Gimme a break! NEW TECHNOLOGY!?!?!?!?!?! They both burn kero. They both use a cylindrical wick. Next???
-- Chuck, night driver (email@example.com), January 29, 1999.
We tested ours, loved it, and now we're using it! We keep it in our "solarium" which gets quite cool at times due to all the windows. Whenever it gets down to freezing (hasn't been too often - we're in TX) we turn it on and the solarium becomes the coziest room in the house.
We found a carbon monoxide detector that runs on elec. with a battery back-up. So far it has registered "0" while using the heater, but of course we haven't been closing off this room as we would during a power failure.
-- LM (firstname.lastname@example.org), January 29, 1999.
The only thing I don't like about the heater is the smell of the kerosene at first lighting. I light it outside first and then back to where I want it after the fumes burn off. I have two of these heaters which I bought at a yard sale a couple years back for $15.00 each and use them in my garage. They'll work just fine for what I need them for, but I was more concerned about the carbon monoxide.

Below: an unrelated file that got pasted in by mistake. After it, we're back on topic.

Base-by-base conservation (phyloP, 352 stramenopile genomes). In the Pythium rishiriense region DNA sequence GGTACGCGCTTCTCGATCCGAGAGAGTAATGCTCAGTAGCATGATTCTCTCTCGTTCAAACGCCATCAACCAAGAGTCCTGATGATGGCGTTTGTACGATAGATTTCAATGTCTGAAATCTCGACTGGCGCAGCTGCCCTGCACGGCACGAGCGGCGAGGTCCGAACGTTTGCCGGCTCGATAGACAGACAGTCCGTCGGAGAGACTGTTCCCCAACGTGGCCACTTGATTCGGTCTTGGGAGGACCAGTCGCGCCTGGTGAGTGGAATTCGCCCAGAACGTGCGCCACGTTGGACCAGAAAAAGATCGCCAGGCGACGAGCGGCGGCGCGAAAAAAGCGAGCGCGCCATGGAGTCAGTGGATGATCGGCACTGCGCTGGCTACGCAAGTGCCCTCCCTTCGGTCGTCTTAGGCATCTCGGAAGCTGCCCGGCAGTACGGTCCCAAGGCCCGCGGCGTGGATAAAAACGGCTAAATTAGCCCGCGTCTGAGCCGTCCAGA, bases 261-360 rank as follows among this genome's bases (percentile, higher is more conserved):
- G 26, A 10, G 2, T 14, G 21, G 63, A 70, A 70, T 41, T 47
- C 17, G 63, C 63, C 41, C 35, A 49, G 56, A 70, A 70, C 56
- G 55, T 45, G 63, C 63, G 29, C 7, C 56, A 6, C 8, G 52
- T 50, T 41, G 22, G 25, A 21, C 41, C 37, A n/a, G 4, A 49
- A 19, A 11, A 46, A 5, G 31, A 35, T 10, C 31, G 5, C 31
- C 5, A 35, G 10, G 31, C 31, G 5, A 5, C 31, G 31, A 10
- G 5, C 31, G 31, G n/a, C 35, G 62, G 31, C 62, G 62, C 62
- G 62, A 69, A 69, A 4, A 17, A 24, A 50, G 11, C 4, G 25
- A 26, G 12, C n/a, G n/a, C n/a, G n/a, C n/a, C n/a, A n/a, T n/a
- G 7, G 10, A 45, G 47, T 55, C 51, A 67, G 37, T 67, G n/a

-- bardou (email@example.com), January 29, 1999.
Ok boys and girls. A quick science lesson on indoor combustion.
Fuel + heat + O2 = fire + more heat + CO2
The carbon comes from the fuel the oxygen from the room.
If the O2 level in the room gets too low then
Fuel + heat + 1/2O2 = fire + more heat + CO
Voila Carbon monoxide!
If you seal the room too tight you will get CO no matter whose magic heater you use. All those farmers get away with it because they have lived in old, or cheap houses that leak air like a sieve!
Get a CO detector. One of the ones with a LED readout is best. The Nighthawk is one of the better. Use it. If it reads more than 10-20 open a window or door a little.
-- LM (firstname.lastname@example.org), January 30, 1999.
Speaking about heaters I am planning on getting one of those heaters that operate off a barbeque gas tank. I plan on storing about 10 tanks and should be fine for a while. Has anyone heard on how the heater works and the saftey of them? I am wondering about the carbon monoxide variable with that type og heat. Any input would be appreciated. Thanks!